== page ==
To C-SPAN viewers, Tuesday’s House session opened just like any other: A Republican took the chair to gavel in the session, the dais was full of staffers and the chaplain opened with an invocation commemorating the chamber’s page program.
But expand the camera angle a bit, and the scene is anything but business as usual.
The floor is bereft of other members of the House, the public viewing galleries are almost empty, and Rep. Jeff Duncan of South Carolina soon taps the gavel again, closing shop without a single bit of business transpiring. Total time in session: four minutes.
Welcome to pro forma session — the abbreviated meetings that House Republicans have scheduled twice a week for the rest of August, while members of Congress are on summer recess. An obscure constitutional provision also means the Senate must convene regularly throughout the summer. Because the two chambers are in session, President Obama has no chance to make recess appointments of controversial nominees.
Article I, Section 5, Clause 4 of the Constitution says no chamber can be out of session for more than three days without the consent of the other chamber.
The intent, all sides agree, was to try to keep one chamber from shutting down the government by adjourning.
“Throughout the August recess, my colleagues and I will preside over pro forma sessions in the House — preventing congressional recess and presidential recess appointments,” said Rep. Jeffrey M. Landry, a Louisiana Republican who helped organize the effort. It requires one lawmaker to return to Washington every few days to preside, just as Mr. Duncan did on Tuesday.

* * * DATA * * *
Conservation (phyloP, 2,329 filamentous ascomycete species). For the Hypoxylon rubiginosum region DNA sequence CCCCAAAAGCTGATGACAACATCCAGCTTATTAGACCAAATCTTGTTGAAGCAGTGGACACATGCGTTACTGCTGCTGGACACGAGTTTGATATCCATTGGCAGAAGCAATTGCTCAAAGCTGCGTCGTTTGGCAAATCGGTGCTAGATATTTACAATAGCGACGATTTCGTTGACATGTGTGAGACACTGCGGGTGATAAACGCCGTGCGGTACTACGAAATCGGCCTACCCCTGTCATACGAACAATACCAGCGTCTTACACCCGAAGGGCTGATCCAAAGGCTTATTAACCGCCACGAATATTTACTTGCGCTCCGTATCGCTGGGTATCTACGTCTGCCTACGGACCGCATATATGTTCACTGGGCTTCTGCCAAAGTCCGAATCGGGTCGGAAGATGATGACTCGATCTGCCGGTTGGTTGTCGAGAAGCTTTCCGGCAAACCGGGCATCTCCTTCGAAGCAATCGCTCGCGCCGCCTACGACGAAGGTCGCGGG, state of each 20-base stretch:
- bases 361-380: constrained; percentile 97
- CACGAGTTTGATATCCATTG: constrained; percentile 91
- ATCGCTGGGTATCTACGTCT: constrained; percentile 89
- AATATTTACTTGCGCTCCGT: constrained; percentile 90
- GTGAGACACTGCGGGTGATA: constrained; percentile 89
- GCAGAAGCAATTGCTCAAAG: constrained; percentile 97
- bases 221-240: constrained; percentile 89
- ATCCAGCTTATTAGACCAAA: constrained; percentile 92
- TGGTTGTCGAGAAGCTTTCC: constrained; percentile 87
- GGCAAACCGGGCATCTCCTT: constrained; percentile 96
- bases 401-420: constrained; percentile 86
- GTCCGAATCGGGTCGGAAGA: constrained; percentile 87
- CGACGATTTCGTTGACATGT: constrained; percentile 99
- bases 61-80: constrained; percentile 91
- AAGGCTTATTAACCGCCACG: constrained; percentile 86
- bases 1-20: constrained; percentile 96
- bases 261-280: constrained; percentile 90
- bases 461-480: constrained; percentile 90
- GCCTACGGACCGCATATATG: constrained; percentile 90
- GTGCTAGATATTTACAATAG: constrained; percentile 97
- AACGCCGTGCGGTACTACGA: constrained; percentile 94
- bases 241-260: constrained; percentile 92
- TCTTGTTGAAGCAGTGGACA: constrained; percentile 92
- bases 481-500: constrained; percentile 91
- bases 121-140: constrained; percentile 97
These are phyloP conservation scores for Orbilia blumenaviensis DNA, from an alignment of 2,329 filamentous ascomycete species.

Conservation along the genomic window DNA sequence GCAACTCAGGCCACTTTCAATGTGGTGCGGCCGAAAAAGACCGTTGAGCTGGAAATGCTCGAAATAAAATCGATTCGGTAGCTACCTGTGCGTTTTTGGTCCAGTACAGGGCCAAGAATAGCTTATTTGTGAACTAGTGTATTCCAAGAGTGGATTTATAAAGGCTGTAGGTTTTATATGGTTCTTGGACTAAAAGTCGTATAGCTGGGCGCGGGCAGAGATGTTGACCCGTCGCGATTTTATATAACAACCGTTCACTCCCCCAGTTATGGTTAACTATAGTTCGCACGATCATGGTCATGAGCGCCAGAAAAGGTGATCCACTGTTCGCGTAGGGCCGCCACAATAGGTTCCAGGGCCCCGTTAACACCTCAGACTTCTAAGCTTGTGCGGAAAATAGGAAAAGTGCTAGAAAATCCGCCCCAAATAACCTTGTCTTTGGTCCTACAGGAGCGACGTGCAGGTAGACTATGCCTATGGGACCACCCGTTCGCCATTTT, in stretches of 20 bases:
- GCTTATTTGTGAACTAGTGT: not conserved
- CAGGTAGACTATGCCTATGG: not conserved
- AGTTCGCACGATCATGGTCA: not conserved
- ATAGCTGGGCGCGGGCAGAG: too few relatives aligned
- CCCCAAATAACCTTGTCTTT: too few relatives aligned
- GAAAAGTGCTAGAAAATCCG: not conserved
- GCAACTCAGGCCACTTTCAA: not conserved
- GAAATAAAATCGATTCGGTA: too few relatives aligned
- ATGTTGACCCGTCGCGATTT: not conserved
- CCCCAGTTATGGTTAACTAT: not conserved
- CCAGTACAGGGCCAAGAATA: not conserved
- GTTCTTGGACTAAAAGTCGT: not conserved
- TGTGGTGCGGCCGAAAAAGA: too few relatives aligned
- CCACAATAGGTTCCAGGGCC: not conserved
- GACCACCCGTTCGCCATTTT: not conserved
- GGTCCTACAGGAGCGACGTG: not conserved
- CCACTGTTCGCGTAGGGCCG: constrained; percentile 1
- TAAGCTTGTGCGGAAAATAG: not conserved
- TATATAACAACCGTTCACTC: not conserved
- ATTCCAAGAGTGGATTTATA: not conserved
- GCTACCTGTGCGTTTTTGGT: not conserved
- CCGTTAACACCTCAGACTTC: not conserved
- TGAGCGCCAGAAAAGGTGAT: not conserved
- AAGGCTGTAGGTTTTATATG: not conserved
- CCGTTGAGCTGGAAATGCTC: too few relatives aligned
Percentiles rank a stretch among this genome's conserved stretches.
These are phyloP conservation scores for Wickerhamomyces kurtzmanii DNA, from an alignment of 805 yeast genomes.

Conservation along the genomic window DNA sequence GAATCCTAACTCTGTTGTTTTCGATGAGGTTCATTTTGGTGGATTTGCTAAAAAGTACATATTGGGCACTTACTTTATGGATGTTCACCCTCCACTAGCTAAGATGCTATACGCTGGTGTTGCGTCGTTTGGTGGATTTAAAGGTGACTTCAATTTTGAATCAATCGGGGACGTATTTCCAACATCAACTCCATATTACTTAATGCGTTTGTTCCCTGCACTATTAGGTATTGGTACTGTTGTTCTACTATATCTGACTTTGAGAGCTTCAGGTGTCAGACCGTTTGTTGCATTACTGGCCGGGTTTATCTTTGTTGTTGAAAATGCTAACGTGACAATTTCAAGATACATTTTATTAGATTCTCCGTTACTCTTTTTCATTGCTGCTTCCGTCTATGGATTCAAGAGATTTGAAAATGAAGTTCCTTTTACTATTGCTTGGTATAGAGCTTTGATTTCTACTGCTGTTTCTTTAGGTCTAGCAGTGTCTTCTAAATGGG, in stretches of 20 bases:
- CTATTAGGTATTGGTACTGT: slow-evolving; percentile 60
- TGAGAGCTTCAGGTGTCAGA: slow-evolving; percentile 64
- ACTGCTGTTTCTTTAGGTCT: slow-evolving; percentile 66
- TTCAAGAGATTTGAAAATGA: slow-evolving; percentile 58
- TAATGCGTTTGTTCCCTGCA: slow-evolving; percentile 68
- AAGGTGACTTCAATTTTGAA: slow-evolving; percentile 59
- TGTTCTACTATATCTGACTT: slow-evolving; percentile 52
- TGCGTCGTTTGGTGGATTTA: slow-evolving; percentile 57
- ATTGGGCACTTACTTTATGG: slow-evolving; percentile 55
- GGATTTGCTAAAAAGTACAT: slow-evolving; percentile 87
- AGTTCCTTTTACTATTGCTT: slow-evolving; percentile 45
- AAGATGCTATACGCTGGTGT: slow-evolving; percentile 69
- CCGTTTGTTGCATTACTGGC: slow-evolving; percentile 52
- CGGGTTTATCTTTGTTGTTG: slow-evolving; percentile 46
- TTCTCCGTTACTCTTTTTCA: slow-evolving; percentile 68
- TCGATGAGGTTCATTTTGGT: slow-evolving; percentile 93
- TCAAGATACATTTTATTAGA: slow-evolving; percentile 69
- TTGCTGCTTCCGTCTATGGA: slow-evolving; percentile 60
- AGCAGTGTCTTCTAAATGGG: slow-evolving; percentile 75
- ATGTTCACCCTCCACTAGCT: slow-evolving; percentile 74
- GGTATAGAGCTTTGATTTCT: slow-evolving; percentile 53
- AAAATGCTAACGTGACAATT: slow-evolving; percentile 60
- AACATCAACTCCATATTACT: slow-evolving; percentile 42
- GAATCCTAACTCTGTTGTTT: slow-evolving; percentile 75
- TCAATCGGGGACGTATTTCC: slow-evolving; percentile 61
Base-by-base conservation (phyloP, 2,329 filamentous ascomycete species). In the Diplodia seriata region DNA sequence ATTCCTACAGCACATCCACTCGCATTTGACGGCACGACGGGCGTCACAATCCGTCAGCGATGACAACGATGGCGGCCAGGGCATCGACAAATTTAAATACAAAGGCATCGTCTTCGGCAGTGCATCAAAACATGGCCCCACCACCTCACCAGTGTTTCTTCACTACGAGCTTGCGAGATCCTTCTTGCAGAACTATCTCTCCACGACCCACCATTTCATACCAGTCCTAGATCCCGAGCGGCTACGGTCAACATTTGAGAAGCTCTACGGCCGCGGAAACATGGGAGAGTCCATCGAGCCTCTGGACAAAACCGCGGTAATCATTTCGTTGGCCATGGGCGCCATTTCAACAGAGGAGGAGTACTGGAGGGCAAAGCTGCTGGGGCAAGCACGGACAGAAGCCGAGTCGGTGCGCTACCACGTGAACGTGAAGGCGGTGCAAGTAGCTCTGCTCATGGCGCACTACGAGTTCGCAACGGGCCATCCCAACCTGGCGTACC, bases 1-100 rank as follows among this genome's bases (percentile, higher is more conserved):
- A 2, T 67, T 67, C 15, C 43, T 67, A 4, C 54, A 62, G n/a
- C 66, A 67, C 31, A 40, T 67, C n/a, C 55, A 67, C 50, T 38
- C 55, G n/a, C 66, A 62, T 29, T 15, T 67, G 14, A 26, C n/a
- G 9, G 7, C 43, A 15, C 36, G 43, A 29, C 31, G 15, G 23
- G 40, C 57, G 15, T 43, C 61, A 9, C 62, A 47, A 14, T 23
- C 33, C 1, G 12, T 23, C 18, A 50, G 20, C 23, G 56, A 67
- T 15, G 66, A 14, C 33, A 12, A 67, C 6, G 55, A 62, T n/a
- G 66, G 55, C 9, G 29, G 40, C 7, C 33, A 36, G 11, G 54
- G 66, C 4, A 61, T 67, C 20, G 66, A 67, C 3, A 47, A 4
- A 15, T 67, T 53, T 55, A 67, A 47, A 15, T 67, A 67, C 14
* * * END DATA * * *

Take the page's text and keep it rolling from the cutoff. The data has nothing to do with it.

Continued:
At issue is the president’s power to name top positions in his administration. Nominations normally must be confirmed by the Senate, but the president can make a recess appointment if the Senate is out of session.
The power was designed for the early years of the republic, when citizen lawmakers were the norm, Congress was in session sparingly, and the president otherwise might have waited months for an adviser to be confirmed.
In recent years, however, the constitutional clause has been used as an end-run around the Senate, where the rules allow 41 senators to block confirmations.
That has made even the decision to take recesses partisan affairs.
In 2007 and 2008, Democrats regularly kept the Senate in repeated pro forma sessions to deny President Bush the chance to make recess appointments.
In 2009 and 2010, Democrats controlled the White House and both chambers of Congress. Mr. Obama made use of congressional recesses to make appointments, including that of Donald Berwick as head of the Centers for Medicare and Medicaid Services, which will oversee a large portion of his health care initiative.View Entire Story
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Stephen Dinan can be reached at email@example.com.
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